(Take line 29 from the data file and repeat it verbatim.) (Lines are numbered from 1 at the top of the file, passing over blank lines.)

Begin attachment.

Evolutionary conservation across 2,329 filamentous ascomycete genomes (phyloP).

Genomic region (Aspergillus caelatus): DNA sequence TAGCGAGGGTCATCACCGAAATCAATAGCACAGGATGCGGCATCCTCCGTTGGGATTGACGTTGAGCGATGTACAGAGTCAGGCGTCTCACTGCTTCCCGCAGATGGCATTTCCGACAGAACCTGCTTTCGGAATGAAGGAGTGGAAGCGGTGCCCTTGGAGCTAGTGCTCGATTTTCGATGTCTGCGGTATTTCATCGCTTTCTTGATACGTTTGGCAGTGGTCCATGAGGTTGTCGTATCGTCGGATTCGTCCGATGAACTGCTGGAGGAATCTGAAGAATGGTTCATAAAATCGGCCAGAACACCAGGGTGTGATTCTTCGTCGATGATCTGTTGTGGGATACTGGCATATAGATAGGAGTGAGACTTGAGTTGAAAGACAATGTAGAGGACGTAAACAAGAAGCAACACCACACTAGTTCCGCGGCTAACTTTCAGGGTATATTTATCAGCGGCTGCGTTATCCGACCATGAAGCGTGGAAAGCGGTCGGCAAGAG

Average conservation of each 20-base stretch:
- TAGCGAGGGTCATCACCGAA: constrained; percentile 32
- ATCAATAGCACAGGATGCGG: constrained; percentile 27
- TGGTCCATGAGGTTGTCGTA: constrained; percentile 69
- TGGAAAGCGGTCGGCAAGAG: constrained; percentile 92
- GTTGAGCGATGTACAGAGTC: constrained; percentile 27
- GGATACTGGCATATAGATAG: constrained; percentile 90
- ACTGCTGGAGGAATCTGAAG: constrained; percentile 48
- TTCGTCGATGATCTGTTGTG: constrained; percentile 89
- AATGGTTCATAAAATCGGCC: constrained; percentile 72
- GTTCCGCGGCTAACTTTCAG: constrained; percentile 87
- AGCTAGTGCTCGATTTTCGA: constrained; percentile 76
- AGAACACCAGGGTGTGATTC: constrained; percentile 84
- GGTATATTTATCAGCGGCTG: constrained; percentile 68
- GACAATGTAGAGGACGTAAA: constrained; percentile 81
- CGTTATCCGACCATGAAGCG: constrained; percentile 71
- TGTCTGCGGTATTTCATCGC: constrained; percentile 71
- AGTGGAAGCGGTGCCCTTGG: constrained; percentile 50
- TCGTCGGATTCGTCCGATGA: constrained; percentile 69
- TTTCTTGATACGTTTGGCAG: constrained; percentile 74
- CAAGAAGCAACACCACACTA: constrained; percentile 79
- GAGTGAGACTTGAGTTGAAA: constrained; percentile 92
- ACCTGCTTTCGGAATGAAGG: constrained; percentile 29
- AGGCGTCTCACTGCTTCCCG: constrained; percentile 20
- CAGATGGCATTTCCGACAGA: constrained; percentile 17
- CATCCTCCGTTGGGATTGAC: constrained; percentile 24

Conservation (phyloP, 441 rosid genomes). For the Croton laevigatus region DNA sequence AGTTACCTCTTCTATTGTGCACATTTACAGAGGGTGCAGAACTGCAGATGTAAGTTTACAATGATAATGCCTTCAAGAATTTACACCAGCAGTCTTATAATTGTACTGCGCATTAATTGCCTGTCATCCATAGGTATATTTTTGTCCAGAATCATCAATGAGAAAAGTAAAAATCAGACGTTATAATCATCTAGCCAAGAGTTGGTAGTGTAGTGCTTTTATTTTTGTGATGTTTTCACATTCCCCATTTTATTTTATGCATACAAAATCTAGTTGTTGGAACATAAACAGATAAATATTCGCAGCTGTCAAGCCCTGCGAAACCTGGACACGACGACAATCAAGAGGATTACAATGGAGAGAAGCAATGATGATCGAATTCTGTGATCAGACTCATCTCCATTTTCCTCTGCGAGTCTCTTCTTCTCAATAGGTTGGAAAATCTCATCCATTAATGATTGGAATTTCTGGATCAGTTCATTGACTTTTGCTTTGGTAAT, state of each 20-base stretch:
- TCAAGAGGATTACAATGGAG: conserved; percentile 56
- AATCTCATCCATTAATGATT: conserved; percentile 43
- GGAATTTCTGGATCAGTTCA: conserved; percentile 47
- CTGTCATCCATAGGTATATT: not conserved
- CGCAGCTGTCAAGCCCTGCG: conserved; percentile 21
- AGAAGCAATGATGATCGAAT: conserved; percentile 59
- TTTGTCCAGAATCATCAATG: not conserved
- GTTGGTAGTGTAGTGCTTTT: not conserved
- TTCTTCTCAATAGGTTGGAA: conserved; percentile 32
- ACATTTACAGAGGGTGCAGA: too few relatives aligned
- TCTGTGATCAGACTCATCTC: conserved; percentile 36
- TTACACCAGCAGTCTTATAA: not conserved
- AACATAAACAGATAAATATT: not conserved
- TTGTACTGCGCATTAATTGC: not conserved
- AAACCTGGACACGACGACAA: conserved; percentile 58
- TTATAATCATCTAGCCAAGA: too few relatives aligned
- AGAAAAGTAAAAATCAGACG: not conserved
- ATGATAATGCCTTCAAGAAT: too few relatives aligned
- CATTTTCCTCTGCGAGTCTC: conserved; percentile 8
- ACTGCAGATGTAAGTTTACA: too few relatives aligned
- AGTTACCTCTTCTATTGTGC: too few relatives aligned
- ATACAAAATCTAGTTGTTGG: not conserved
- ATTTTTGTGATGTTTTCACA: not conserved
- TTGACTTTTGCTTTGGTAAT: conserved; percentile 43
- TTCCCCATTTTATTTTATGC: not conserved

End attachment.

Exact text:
Conservation (phyloP, 441 rosid genomes). For the Croton laevigatus region DNA sequence AGTTACCTCTTCTATTGTGCACATTTACAGAGGGTGCAGAACTGCAGATGTAAGTTTACAATGATAATGCCTTCAAGAATTTACACCAGCAGTCTTATAATTGTACTGCGCATTAATTGCCTGTCATCCATAGGTATATTTTTGTCCAGAATCATCAATGAGAAAAGTAAAAATCAGACGTTATAATCATCTAGCCAAGAGTTGGTAGTGTAGTGCTTTTATTTTTGTGATGTTTTCACATTCCCCATTTTATTTTATGCATACAAAATCTAGTTGTTGGAACATAAACAGATAAATATTCGCAGCTGTCAAGCCCTGCGAAACCTGGACACGACGACAATCAAGAGGATTACAATGGAGAGAAGCAATGATGATCGAATTCTGTGATCAGACTCATCTCCATTTTCCTCTGCGAGTCTCTTCTTCTCAATAGGTTGGAAAATCTCATCCATTAATGATTGGAATTTCTGGATCAGTTCATTGACTTTTGCTTTGGTAAT, state of each 20-base stretch: